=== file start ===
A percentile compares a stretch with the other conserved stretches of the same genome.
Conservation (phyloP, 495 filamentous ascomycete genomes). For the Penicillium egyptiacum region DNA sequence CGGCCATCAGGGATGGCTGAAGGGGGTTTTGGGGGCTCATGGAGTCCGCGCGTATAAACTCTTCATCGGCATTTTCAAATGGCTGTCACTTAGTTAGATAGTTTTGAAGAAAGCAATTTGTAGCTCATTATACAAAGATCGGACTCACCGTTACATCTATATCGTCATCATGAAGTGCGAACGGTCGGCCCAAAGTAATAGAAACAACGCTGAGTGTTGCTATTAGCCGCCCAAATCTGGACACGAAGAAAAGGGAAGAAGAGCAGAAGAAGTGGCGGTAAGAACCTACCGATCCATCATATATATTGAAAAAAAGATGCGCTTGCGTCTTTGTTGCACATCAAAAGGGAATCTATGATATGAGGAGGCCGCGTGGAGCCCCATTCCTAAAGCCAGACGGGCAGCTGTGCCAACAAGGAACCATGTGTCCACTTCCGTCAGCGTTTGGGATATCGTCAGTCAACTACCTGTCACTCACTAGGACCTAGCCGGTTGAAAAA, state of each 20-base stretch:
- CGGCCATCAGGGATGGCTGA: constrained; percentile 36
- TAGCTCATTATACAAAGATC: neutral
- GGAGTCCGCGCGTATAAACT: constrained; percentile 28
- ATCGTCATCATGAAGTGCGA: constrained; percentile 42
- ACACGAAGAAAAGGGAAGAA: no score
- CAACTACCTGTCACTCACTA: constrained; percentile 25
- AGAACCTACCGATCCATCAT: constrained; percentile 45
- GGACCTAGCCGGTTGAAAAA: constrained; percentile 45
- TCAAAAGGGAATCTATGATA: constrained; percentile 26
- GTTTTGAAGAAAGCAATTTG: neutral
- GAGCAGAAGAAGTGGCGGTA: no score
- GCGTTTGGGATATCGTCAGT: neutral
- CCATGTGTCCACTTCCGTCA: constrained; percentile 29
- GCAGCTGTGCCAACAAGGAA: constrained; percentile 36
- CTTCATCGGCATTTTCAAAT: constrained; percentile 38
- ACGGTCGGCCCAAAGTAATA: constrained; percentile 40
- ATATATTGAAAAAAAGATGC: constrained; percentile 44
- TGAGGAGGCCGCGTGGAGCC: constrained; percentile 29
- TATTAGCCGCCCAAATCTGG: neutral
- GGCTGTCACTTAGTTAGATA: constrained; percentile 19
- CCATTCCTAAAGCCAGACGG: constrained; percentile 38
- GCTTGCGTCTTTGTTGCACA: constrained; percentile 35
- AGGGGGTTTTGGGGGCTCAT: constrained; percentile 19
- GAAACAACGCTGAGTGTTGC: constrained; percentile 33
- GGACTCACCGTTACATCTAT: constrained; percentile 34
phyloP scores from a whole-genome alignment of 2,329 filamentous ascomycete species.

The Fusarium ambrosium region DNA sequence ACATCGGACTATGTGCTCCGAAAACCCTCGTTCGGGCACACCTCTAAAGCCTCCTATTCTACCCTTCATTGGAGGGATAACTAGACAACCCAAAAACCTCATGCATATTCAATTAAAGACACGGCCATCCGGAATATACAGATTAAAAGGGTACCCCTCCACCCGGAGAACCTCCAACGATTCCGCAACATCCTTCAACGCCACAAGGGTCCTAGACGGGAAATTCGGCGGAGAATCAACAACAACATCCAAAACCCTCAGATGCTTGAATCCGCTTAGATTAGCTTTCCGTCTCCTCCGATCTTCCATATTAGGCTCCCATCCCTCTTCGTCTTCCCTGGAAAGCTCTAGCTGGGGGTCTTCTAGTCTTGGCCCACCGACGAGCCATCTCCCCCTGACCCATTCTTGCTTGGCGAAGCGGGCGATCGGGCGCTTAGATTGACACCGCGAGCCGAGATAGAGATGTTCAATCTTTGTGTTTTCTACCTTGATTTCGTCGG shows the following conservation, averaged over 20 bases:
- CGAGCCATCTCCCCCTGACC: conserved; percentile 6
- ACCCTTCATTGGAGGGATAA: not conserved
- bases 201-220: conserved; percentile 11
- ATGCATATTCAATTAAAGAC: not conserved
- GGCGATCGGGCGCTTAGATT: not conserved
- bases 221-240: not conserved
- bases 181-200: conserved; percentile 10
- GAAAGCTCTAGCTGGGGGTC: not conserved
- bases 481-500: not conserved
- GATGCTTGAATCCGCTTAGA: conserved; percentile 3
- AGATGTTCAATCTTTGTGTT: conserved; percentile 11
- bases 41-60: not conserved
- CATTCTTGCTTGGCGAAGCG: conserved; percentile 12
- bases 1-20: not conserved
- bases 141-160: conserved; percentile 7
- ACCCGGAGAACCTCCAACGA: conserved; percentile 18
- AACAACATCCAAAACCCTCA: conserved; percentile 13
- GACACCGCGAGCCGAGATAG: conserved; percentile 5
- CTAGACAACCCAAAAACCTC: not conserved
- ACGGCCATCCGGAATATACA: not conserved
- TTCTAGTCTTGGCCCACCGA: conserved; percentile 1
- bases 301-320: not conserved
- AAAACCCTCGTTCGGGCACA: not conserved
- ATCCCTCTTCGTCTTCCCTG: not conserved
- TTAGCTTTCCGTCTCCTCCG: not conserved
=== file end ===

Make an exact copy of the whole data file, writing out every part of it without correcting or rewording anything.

A percentile compares a stretch with the other conserved stretches of the same genome.
Conservation (phyloP, 495 filamentous ascomycete genomes). For the Penicillium egyptiacum region DNA sequence CGGCCATCAGGGATGGCTGAAGGGGGTTTTGGGGGCTCATGGAGTCCGCGCGTATAAACTCTTCATCGGCATTTTCAAATGGCTGTCACTTAGTTAGATAGTTTTGAAGAAAGCAATTTGTAGCTCATTATACAAAGATCGGACTCACCGTTACATCTATATCGTCATCATGAAGTGCGAACGGTCGGCCCAAAGTAATAGAAACAACGCTGAGTGTTGCTATTAGCCGCCCAAATCTGGACACGAAGAAAAGGGAAGAAGAGCAGAAGAAGTGGCGGTAAGAACCTACCGATCCATCATATATATTGAAAAAAAGATGCGCTTGCGTCTTTGTTGCACATCAAAAGGGAATCTATGATATGAGGAGGCCGCGTGGAGCCCCATTCCTAAAGCCAGACGGGCAGCTGTGCCAACAAGGAACCATGTGTCCACTTCCGTCAGCGTTTGGGATATCGTCAGTCAACTACCTGTCACTCACTAGGACCTAGCCGGTTGAAAAA, state of each 20-base stretch:
- CGGCCATCAGGGATGGCTGA: constrained; percentile 36
- TAGCTCATTATACAAAGATC: neutral
- GGAGTCCGCGCGTATAAACT: constrained; percentile 28
- ATCGTCATCATGAAGTGCGA: constrained; percentile 42
- ACACGAAGAAAAGGGAAGAA: no score
- CAACTACCTGTCACTCACTA: constrained; percentile 25
- AGAACCTACCGATCCATCAT: constrained; percentile 45
- GGACCTAGCCGGTTGAAAAA: constrained; percentile 45
- TCAAAAGGGAATCTATGATA: constrained; percentile 26
- GTTTTGAAGAAAGCAATTTG: neutral
- GAGCAGAAGAAGTGGCGGTA: no score
- GCGTTTGGGATATCGTCAGT: neutral
- CCATGTGTCCACTTCCGTCA: constrained; percentile 29
- GCAGCTGTGCCAACAAGGAA: constrained; percentile 36
- CTTCATCGGCATTTTCAAAT: constrained; percentile 38
- ACGGTCGGCCCAAAGTAATA: constrained; percentile 40
- ATATATTGAAAAAAAGATGC: constrained; percentile 44
- TGAGGAGGCCGCGTGGAGCC: constrained; percentile 29
- TATTAGCCGCCCAAATCTGG: neutral
- GGCTGTCACTTAGTTAGATA: constrained; percentile 19
- CCATTCCTAAAGCCAGACGG: constrained; percentile 38
- GCTTGCGTCTTTGTTGCACA: constrained; percentile 35
- AGGGGGTTTTGGGGGCTCAT: constrained; percentile 19
- GAAACAACGCTGAGTGTTGC: constrained; percentile 33
- GGACTCACCGTTACATCTAT: constrained; percentile 34
phyloP scores from a whole-genome alignment of 2,329 filamentous ascomycete species.

The Fusarium ambrosium region DNA sequence ACATCGGACTATGTGCTCCGAAAACCCTCGTTCGGGCACACCTCTAAAGCCTCCTATTCTACCCTTCATTGGAGGGATAACTAGACAACCCAAAAACCTCATGCATATTCAATTAAAGACACGGCCATCCGGAATATACAGATTAAAAGGGTACCCCTCCACCCGGAGAACCTCCAACGATTCCGCAACATCCTTCAACGCCACAAGGGTCCTAGACGGGAAATTCGGCGGAGAATCAACAACAACATCCAAAACCCTCAGATGCTTGAATCCGCTTAGATTAGCTTTCCGTCTCCTCCGATCTTCCATATTAGGCTCCCATCCCTCTTCGTCTTCCCTGGAAAGCTCTAGCTGGGGGTCTTCTAGTCTTGGCCCACCGACGAGCCATCTCCCCCTGACCCATTCTTGCTTGGCGAAGCGGGCGATCGGGCGCTTAGATTGACACCGCGAGCCGAGATAGAGATGTTCAATCTTTGTGTTTTCTACCTTGATTTCGTCGG shows the following conservation, averaged over 20 bases:
- CGAGCCATCTCCCCCTGACC: conserved; percentile 6
- ACCCTTCATTGGAGGGATAA: not conserved
- bases 201-220: conserved; percentile 11
- ATGCATATTCAATTAAAGAC: not conserved
- GGCGATCGGGCGCTTAGATT: not conserved
- bases 221-240: not conserved
- bases 181-200: conserved; percentile 10
- GAAAGCTCTAGCTGGGGGTC: not conserved
- bases 481-500: not conserved
- GATGCTTGAATCCGCTTAGA: conserved; percentile 3
- AGATGTTCAATCTTTGTGTT: conserved; percentile 11
- bases 41-60: not conserved
- CATTCTTGCTTGGCGAAGCG: conserved; percentile 12
- bases 1-20: not conserved
- bases 141-160: conserved; percentile 7
- ACCCGGAGAACCTCCAACGA: conserved; percentile 18
- AACAACATCCAAAACCCTCA: conserved; percentile 13
- GACACCGCGAGCCGAGATAG: conserved; percentile 5
- CTAGACAACCCAAAAACCTC: not conserved
- ACGGCCATCCGGAATATACA: not conserved
- TTCTAGTCTTGGCCCACCGA: conserved; percentile 1
- bases 301-320: not conserved
- AAAACCCTCGTTCGGGCACA: not conserved
- ATCCCTCTTCGTCTTCCCTG: not conserved
- TTAGCTTTCCGTCTCCTCCG: not conserved